Side not and useless info, lol, when a person tries to “Steal” a poly spouse its called being a cowgirl or cowboy

    • moonie27

      Marriage is about more than sexual exclusivity, though. It’s about a family, about supporting each other, about working together for the best goals of your family.

      You can have a boyfriend or other lovers without having a marriage commitment with them.

      Also, the myriad of legal issues! Legally, it’s better to be married if you want to be each other’s “emergency contact.”

    • KB

      Yeah, believe it or not, I understand marriage is more than sexual exclusivity — to me, the emotional exclusivity is far more important than practically anything else. That’s what I still don’t understand about marriage and polyamory. When my husband and I got married, we made vows to forsake all others. Period. Not to forsake all others unless one or both of us decided we wanted relationships with others while still being married. That totally goes against what marriage means to me. I guess if you have a more liberal idea of what marriage should be, that’s between you and your husband.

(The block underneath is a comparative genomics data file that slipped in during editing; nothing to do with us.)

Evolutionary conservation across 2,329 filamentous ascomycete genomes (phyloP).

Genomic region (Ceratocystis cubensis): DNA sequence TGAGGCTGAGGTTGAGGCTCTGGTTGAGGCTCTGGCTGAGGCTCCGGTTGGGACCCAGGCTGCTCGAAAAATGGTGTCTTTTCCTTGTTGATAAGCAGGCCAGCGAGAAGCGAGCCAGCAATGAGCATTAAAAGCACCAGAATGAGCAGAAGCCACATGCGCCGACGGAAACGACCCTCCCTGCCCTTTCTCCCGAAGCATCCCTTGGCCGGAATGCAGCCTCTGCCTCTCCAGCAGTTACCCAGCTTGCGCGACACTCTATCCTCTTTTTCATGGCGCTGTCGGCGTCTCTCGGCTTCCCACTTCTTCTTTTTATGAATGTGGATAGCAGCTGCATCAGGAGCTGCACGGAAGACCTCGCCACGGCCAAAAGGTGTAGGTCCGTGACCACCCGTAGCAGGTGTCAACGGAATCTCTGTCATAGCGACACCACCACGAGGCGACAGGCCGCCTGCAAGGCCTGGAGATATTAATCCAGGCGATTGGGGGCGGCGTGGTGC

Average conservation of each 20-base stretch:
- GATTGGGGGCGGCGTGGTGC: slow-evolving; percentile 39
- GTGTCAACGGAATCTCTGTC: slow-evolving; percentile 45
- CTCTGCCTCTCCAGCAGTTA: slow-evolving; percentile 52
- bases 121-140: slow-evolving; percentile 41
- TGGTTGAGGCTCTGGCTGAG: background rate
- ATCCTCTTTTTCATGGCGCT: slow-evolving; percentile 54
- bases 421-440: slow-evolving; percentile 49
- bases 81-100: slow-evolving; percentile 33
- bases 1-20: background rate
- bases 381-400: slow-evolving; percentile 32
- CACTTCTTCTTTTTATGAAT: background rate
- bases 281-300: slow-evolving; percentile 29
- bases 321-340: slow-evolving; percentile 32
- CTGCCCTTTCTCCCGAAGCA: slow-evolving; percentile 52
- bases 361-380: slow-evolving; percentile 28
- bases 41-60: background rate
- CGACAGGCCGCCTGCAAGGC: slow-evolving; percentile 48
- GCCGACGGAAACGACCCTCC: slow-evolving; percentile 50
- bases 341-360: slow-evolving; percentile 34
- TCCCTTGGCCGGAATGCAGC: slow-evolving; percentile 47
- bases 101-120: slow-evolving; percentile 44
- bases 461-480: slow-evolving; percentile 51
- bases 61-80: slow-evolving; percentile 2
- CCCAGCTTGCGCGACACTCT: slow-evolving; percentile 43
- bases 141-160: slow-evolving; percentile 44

• moonie27

      But…you don’t really have emotional exclusivity in most marriages. Most people have friends and family that they have emotional relationships with; i.e., someone could probably count on their spouse, their mom, or their best friend to comfort them if they were crying.

      You, I would guess, have emotional relationships with others that are “non-spouse relations.” They’re probably quite different relationships, because you have “emotional spouse relationship” and “emotional non-spouse relationship” defined for yourself, even though they most likely share similar components. But the distinction is there, in depth or intensity or expectations or a hundred different things.

      Polymom has these definitions too, I bet; they’re just different from most people’s definitions because they include sex and romance in both spouse and non-spouse relationships. But the inclusion of sex and romance doesn’t mean that the relationships become the same emotionally or of equal importance.

    • http://www.benwhoski.com/ Benwhoski